Wed | Jun 7, 2023

Teamwork trumps talent

Published:Monday | August 29, 2016 | 3:55 PM
Jamaica's victorious men's 4x100m relay team (from left) Yohan Blake, Nickel Ashmeade, Usain Bolt and Asafa Powell celebrate.
Jamaica's Usain Bolt, right, changes to teammate Asafa Powell as they win gold in the final of the men's 4x100-metre relay during the 2008 Olympics in Beijing.

Teamwork trumps talent

The Finals of the Men's 4x100 m relay at the Rio Olympics makes a powerful case for believing that teamwork can out perform talent.

The Japanese quartet did not have the personal and season best records of some of the high profile teams, yet the slick cohesiveness with which they moved the baton to the finish line earned them a silver medal ahead of individually more talented athletes.

Having made the case for TEAMWORK, what are some of the keys to achieving Japanese-level team performance?

1. Assess and respect individual capabilities.

An essential factor in effective baton changing is that the speeds of the incoming and outgoing runners must be calibrated for a smooth exchange to take place. If the outgoing runner runs too fast, he will run out of the prescribed zone before getting the baton. If he runs too slowly, the incoming runner is likely to bump into him.

For the speeds to be calibrated, the relative speeds of the pair involved in the exchange needs to be assessed, and the necessary adjustments made.

We need to objectively evaluate the capabilities of team members whenever teamwork is required. This is not an exercise to focus on who is more competent or who adds more value. The objective is to see what needs to be done - to use the existing capabilities to achieve the desired goals. How to make the best of what is available.

The exercise should lead to the identification of areas for further strengthening and recognition of potential pitfalls.

Showing respect for relative capabilities requires us to meet people where they are not where we hope they would be. This realistic appraisal shields us from underestimating the challenges ahead.

Having respect for capabilities also points to the need to address weak links. This takes courage and may produce conflict and disappointment. However, if your persistence in singing off key is going to get us voted off the show, then if we can't fix it, you have to go.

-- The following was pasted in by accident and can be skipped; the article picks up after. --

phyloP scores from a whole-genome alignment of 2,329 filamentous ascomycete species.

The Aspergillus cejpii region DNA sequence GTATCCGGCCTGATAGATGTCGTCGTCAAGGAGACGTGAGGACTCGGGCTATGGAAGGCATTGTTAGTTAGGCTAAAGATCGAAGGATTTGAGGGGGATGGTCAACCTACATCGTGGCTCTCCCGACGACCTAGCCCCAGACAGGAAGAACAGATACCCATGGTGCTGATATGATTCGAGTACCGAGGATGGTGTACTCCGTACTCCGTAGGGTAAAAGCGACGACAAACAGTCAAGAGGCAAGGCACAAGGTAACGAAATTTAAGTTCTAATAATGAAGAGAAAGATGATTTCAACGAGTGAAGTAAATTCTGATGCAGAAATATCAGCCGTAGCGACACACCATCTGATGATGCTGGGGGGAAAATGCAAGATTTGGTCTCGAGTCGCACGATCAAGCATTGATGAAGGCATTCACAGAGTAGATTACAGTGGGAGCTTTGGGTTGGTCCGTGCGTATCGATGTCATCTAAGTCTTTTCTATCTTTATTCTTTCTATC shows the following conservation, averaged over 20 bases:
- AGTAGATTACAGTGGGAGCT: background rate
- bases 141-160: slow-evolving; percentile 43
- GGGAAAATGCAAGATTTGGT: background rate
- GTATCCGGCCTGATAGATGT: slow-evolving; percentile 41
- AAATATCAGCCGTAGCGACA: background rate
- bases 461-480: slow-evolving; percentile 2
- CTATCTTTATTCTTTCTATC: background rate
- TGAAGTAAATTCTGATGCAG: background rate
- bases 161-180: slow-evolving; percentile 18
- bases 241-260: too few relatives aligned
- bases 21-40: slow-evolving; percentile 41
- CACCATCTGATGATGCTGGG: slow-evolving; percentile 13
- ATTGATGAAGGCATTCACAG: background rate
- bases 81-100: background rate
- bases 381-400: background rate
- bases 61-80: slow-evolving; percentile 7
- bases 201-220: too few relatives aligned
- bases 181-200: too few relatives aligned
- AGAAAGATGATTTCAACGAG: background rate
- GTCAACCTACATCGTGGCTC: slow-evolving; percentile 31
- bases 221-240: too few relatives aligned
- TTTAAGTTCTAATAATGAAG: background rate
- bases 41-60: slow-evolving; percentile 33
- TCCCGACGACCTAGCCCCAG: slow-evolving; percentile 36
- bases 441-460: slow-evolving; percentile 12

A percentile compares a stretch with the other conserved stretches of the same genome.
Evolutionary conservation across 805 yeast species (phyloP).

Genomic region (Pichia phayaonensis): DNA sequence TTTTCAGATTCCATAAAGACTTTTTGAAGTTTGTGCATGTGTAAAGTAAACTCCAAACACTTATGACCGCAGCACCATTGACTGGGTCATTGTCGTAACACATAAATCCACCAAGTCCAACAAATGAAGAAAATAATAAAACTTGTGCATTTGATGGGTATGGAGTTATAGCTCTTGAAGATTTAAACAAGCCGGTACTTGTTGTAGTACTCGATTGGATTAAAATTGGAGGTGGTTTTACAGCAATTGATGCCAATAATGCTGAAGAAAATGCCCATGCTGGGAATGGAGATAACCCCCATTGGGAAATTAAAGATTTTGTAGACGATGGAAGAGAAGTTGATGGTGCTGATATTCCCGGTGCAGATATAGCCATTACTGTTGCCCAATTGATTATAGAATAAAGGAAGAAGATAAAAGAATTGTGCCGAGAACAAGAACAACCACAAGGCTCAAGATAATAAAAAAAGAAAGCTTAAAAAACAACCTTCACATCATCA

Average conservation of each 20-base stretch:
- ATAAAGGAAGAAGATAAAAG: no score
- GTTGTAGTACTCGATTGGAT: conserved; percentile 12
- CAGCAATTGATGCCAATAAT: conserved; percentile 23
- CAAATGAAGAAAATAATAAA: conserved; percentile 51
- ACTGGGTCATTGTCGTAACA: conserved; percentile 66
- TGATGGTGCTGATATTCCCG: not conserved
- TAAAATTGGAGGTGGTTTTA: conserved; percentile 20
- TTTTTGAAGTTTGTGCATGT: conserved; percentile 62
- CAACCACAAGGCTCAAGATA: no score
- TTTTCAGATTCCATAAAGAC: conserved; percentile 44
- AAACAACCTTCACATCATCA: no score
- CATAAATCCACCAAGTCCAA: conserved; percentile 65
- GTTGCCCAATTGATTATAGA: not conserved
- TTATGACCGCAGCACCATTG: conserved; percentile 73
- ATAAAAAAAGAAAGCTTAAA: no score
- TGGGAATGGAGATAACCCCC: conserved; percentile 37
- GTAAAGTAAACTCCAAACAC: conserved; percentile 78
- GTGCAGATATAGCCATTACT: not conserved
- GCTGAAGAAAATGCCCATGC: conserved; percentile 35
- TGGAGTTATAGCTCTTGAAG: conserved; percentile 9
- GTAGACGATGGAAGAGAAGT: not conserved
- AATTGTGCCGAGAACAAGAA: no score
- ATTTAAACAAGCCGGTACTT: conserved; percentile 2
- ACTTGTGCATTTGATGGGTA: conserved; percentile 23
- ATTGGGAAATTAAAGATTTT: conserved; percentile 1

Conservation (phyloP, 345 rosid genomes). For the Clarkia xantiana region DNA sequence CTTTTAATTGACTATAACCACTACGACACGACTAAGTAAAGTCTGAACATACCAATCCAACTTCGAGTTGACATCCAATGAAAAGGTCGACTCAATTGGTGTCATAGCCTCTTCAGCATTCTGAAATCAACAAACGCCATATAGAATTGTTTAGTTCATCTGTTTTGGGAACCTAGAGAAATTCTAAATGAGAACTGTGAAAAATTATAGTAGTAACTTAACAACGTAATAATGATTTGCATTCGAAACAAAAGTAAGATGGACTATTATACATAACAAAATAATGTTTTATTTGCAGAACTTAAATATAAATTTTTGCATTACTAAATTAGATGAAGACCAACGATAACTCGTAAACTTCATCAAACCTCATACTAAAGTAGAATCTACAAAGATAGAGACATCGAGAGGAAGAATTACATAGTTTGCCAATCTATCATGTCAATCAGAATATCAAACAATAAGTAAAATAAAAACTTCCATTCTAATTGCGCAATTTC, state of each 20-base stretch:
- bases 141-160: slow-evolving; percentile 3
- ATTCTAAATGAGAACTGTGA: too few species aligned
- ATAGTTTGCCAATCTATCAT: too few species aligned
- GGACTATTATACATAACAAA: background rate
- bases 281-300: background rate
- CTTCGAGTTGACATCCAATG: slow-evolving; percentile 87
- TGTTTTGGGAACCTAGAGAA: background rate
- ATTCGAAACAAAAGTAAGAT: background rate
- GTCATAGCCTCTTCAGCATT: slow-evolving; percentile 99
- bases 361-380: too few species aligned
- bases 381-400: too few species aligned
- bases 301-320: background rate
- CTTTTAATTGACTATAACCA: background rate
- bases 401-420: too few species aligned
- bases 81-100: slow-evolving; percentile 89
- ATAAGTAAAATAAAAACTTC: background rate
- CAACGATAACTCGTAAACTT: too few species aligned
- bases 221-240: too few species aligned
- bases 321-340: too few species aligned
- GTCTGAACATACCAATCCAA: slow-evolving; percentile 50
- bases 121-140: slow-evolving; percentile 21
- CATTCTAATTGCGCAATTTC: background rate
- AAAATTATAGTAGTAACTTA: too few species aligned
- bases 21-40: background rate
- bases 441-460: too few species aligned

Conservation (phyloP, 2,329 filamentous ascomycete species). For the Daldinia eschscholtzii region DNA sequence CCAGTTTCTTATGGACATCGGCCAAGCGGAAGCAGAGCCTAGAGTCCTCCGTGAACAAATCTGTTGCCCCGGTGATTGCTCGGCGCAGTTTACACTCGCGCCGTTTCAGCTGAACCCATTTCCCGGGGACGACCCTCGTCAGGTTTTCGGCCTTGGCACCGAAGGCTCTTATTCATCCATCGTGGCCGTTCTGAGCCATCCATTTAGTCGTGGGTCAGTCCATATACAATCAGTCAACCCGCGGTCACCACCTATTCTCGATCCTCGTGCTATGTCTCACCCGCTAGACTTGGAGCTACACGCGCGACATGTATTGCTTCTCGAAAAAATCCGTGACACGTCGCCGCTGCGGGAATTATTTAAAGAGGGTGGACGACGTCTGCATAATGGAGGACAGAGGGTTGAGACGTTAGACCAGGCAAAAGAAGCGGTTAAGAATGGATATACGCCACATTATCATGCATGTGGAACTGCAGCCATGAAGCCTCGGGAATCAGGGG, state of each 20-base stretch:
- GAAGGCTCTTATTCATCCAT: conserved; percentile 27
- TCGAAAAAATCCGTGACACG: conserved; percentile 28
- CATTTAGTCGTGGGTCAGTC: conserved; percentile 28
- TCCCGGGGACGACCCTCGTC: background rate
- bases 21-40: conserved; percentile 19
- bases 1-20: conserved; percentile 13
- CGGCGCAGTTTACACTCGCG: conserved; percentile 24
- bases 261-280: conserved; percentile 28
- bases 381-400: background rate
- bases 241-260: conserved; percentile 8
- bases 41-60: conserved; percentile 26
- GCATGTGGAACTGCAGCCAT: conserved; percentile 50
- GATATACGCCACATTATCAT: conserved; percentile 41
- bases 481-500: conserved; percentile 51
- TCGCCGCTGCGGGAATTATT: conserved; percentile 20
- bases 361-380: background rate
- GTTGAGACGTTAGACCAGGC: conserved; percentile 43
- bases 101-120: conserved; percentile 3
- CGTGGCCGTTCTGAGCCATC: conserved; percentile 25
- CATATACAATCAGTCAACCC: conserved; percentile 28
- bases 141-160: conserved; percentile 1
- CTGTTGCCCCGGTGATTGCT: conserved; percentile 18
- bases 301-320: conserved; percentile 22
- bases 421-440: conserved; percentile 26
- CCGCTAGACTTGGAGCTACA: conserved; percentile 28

2. Trust

Each Japanese outgoing runner stuck out their hand and moved with the confidence that the baton will be lodged safely in their palm. We saw others making two grabs at the baton. That is disastrous in such a high-speed event.

To develop high performing teams, the members must learn to trust each other and to live up to the confidence that has been placed in them. People have to do what is expected of them, and we have to proceed on the basis that they will deliver.

Second guessing, doubt and mistrust slows down the process and the competitive edge is lost. Let us stop dropping the trust baton. But also, commit to handing over our responsibilities as planned.

3. Repeated rehearsal

Gymnasts, swimmers, runners, throwers and jumpers went through endless hours of preparation to get to Rio. They repeatedly rehearsed the routine and the form that would place them on the medal stand.

If we are to sustain high performance in our teams, we need to identify the keys to our success and drill them into team members until they become second nature or part of 'muscle memory'.

This constant repetition of best practise is essential for success. Regular reference to easily understood measures of performance supports this process. Are we achieving our goals?

4. Mindset

Sustained high performing teamwork requires a winner's mindset. Team members are immersed in self-belief so much so that their very swag is off-putting to competitors.

One team runs medal winning times in practise but messes up under pressure; another struts around pre-race and delivers when it counts. A lot of that comes from mindset and self-belief.

Team leaders have the responsibility of instilling belief in members. Visualisation is a useful technique in developing a winner's mindset. Lie still, eyes closed and play mental videos of the successful achievement of your goals. Bring the scenes to life just as you did in your childhood. Rally, believe, celebrate, internalise.

Now enrolling for the SHRM-credentialed "Certified Behavioural Coach" program. Email:

• Trevor E. S. Smith is a Behaviour Modification Coach with the Success with People Academy home of the "Certified Behavioural Coach" and "3-D Team Leader" international certifications.